You can still let your dog run about and play but just limit the amount as these dogs could run all day, and night.

Prognosis

Well your vets the best person to answer this but with the right diet, medication and exercise there is no reason why your dog can't live a long, healthy, incident free life span.
Epi/Ped or Pi is not the end of the world, even with complications that doesn't mean your dog is doomed because he's not, he's just a dog with a medical condition although I have to stress yet again that some dogs do not respond to treatment as well as they should.
Looking after such a dog is very easy once you get into a routine, it's second nature believe me and within weeks your dog could be like any other dog in the street, toilet and all so it's not the end of the world although the treatment is life long.

Observations

Through time you'll just "know" when your dogs feeling a bit off colour, it doesn't mean there's anything to worry about, just limit his exercise and give him a little peace and quiet, just like you'd want if you were having an off day.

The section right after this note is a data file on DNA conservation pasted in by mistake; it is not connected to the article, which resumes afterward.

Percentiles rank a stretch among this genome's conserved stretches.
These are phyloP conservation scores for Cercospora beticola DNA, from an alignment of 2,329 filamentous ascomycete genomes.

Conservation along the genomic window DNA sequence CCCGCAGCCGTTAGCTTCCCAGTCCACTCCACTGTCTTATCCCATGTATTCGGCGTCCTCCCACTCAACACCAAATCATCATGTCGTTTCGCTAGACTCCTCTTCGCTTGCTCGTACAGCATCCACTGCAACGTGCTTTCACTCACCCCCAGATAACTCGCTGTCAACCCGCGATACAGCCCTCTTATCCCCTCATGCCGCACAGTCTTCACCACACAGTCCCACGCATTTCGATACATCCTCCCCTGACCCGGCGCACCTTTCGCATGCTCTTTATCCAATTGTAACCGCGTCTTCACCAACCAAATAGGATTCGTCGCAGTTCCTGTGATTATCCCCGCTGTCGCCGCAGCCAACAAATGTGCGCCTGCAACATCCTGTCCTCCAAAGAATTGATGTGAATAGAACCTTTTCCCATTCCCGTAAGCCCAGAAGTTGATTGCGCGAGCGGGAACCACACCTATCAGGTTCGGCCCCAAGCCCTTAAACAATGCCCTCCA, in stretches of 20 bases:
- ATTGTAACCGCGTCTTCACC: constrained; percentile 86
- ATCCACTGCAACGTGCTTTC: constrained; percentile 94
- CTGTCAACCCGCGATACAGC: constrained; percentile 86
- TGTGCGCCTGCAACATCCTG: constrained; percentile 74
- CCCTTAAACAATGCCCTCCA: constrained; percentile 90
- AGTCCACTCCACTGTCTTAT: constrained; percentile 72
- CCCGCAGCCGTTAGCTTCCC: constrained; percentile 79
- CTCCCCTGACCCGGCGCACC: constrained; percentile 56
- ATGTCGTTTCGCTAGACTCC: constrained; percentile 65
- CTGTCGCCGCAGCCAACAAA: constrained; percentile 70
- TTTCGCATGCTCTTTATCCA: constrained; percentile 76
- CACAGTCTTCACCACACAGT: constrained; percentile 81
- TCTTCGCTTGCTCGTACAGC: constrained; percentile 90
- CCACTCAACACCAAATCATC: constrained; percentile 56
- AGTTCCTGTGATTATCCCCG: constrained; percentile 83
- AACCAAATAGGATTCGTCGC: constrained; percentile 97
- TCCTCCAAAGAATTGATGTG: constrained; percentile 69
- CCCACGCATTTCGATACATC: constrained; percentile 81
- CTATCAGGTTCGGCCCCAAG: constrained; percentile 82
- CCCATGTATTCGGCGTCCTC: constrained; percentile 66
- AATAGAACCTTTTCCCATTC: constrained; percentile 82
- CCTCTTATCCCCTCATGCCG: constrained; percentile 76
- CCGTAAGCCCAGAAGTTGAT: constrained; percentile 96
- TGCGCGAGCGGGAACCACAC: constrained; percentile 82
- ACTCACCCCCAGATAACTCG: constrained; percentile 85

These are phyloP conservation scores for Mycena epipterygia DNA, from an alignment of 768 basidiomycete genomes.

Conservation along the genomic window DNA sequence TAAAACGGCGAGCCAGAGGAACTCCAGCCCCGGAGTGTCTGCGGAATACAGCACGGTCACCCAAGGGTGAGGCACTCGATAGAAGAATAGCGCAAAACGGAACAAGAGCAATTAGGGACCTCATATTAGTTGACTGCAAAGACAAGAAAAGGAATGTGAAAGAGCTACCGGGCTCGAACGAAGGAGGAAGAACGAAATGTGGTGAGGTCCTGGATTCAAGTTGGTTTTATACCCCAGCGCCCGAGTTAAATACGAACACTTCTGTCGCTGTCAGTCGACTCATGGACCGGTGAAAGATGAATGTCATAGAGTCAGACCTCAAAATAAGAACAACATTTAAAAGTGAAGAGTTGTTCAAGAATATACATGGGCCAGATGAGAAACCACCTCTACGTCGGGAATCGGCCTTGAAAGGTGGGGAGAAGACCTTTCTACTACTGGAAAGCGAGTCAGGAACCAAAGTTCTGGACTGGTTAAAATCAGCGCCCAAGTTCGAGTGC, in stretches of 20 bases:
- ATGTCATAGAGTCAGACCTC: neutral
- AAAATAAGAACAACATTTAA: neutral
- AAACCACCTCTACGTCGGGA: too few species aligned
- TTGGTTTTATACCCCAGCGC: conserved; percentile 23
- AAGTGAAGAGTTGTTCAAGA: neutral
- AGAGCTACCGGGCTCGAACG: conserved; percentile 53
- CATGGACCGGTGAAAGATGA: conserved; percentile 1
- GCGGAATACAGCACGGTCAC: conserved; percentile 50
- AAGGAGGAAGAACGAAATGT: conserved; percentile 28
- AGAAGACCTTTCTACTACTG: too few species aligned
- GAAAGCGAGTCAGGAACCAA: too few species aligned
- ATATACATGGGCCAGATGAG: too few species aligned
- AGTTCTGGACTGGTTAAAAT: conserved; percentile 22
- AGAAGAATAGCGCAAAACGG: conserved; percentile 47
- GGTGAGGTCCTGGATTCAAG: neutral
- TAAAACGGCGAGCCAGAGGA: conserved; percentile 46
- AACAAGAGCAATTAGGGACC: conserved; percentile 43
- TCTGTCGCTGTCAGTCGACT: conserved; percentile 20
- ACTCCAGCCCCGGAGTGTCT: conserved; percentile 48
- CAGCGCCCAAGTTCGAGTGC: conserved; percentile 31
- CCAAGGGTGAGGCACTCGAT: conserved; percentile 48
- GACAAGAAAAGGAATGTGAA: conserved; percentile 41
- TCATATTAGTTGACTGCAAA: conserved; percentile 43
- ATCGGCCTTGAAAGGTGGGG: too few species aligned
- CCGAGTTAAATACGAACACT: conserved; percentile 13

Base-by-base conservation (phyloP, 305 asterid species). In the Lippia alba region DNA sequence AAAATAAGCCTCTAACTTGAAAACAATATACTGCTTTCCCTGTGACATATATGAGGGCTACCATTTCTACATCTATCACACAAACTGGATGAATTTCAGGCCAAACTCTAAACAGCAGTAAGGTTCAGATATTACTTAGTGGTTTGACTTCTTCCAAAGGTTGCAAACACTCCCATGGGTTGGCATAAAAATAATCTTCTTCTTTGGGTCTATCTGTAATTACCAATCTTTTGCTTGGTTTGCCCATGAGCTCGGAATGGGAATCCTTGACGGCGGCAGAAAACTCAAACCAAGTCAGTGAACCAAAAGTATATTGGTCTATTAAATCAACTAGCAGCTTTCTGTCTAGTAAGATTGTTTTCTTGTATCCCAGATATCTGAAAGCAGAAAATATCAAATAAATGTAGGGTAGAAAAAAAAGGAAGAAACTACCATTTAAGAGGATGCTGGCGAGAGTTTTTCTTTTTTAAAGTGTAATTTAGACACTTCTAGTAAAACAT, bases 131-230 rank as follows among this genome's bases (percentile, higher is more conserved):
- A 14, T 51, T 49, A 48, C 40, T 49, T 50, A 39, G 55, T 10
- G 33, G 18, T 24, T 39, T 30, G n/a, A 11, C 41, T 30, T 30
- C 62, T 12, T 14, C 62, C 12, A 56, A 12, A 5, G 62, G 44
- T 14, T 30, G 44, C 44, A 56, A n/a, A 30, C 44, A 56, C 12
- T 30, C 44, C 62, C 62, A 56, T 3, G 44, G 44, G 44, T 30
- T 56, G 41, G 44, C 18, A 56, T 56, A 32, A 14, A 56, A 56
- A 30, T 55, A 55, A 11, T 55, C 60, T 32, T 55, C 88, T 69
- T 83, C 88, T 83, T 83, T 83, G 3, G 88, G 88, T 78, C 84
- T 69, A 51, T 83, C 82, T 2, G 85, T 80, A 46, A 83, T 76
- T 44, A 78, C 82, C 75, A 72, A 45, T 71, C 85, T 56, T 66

Epi dogs are no different to "normal" dogs as they can still pick up stomach bugs etc, in some cases they may be more susceptible so do be prepared for the odd relapse as it would be fool-hardy to think they'll always be perfect.
Should this happen please do consult your vet in order to get the infection treated as the Epi dog can drastically loose weight virtually overnight!


The main thing to remember is do keep communicating with your vet as it is all too easy for the relationship to break down (I should know as ours was tested to the limit). Always remember that your vet is on your side and there's a good chance that they too feel very despondent when things aren't going to plan, there's an even bigger chance that once they